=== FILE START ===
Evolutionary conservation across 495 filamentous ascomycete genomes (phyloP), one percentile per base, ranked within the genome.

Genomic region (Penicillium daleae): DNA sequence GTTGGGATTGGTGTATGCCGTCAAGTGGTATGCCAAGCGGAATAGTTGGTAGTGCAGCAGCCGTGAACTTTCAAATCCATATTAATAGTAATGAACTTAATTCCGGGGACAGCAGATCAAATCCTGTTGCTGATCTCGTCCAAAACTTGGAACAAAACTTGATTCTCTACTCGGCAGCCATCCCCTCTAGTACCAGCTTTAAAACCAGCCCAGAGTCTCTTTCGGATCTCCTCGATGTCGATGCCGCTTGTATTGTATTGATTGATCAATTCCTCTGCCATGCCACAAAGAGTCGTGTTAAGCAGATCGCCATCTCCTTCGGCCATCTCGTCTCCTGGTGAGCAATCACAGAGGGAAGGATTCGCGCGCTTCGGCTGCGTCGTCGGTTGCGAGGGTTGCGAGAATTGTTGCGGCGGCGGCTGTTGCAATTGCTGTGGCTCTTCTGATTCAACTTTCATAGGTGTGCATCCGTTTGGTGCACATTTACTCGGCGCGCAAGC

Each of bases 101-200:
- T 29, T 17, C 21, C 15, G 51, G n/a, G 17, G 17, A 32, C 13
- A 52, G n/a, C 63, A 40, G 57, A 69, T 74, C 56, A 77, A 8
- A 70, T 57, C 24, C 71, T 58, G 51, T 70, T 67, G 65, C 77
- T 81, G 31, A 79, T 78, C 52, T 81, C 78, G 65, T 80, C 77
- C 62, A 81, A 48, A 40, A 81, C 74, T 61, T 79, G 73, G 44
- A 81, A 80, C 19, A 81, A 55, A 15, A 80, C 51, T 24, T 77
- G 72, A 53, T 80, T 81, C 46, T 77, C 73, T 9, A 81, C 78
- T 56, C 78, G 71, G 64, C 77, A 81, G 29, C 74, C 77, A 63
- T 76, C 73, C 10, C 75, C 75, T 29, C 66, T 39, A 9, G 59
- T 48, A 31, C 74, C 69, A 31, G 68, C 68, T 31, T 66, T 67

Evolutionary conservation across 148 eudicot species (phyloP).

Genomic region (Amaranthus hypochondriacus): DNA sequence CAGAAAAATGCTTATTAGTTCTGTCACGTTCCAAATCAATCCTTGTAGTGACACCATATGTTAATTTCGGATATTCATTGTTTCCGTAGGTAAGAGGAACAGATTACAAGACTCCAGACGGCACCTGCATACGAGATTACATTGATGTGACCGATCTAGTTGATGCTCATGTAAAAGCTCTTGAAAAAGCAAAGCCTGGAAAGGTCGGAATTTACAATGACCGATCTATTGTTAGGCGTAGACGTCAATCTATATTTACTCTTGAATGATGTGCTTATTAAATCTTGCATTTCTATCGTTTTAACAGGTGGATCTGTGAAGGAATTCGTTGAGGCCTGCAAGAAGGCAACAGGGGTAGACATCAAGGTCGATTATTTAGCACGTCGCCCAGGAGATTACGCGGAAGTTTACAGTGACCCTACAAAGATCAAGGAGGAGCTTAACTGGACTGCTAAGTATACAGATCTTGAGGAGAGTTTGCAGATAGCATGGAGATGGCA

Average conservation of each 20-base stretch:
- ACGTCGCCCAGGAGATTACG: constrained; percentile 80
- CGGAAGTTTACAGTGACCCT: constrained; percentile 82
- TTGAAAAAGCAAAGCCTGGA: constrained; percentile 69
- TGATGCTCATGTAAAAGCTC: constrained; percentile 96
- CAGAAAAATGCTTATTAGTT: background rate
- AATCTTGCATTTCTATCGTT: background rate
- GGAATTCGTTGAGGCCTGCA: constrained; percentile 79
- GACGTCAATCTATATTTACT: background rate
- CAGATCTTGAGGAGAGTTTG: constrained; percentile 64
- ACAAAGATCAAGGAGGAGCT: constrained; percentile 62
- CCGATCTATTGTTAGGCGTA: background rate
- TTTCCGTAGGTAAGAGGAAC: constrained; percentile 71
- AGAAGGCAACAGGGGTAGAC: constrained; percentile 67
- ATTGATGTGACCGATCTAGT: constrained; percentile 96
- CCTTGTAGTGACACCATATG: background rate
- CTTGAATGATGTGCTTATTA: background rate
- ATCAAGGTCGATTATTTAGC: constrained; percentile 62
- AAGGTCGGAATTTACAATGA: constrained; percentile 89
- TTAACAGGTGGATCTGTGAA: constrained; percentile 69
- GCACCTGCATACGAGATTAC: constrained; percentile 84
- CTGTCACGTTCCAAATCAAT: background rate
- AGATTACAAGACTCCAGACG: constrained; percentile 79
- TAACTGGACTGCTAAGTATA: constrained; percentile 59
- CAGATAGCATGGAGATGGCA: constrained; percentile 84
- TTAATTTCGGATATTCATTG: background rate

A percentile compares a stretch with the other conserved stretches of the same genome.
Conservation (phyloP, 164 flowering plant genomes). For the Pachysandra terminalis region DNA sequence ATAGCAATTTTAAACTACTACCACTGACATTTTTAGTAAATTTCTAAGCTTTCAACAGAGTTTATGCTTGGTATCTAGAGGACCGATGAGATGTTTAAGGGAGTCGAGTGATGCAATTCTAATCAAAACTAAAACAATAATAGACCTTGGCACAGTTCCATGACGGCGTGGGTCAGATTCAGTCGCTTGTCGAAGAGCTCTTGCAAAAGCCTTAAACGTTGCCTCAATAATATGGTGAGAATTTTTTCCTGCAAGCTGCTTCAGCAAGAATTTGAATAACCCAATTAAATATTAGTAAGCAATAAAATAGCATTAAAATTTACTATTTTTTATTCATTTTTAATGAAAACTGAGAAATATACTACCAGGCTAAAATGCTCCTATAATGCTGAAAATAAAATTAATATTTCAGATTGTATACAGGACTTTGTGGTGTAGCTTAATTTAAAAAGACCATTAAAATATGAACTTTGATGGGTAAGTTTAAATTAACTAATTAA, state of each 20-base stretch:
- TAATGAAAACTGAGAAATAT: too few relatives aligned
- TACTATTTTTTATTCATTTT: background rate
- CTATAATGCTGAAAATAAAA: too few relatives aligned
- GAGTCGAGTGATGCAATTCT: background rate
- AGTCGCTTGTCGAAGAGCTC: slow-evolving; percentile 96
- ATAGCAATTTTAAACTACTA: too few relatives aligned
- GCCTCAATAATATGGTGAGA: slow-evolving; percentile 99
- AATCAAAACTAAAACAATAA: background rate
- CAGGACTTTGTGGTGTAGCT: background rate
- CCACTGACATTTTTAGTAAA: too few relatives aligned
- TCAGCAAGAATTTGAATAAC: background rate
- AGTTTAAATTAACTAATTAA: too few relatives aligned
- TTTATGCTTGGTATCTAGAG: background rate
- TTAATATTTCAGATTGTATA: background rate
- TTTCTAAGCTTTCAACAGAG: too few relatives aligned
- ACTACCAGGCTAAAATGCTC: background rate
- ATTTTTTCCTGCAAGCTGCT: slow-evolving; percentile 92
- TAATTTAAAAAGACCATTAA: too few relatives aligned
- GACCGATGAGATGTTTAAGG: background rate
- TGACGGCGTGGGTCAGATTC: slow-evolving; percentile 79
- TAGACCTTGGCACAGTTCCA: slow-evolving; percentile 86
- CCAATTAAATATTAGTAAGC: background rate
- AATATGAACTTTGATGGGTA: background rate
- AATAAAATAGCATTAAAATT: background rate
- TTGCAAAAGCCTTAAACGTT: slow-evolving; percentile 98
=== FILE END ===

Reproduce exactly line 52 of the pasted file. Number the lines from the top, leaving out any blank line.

- CAGGACTTTGTGGTGTAGCT: background rate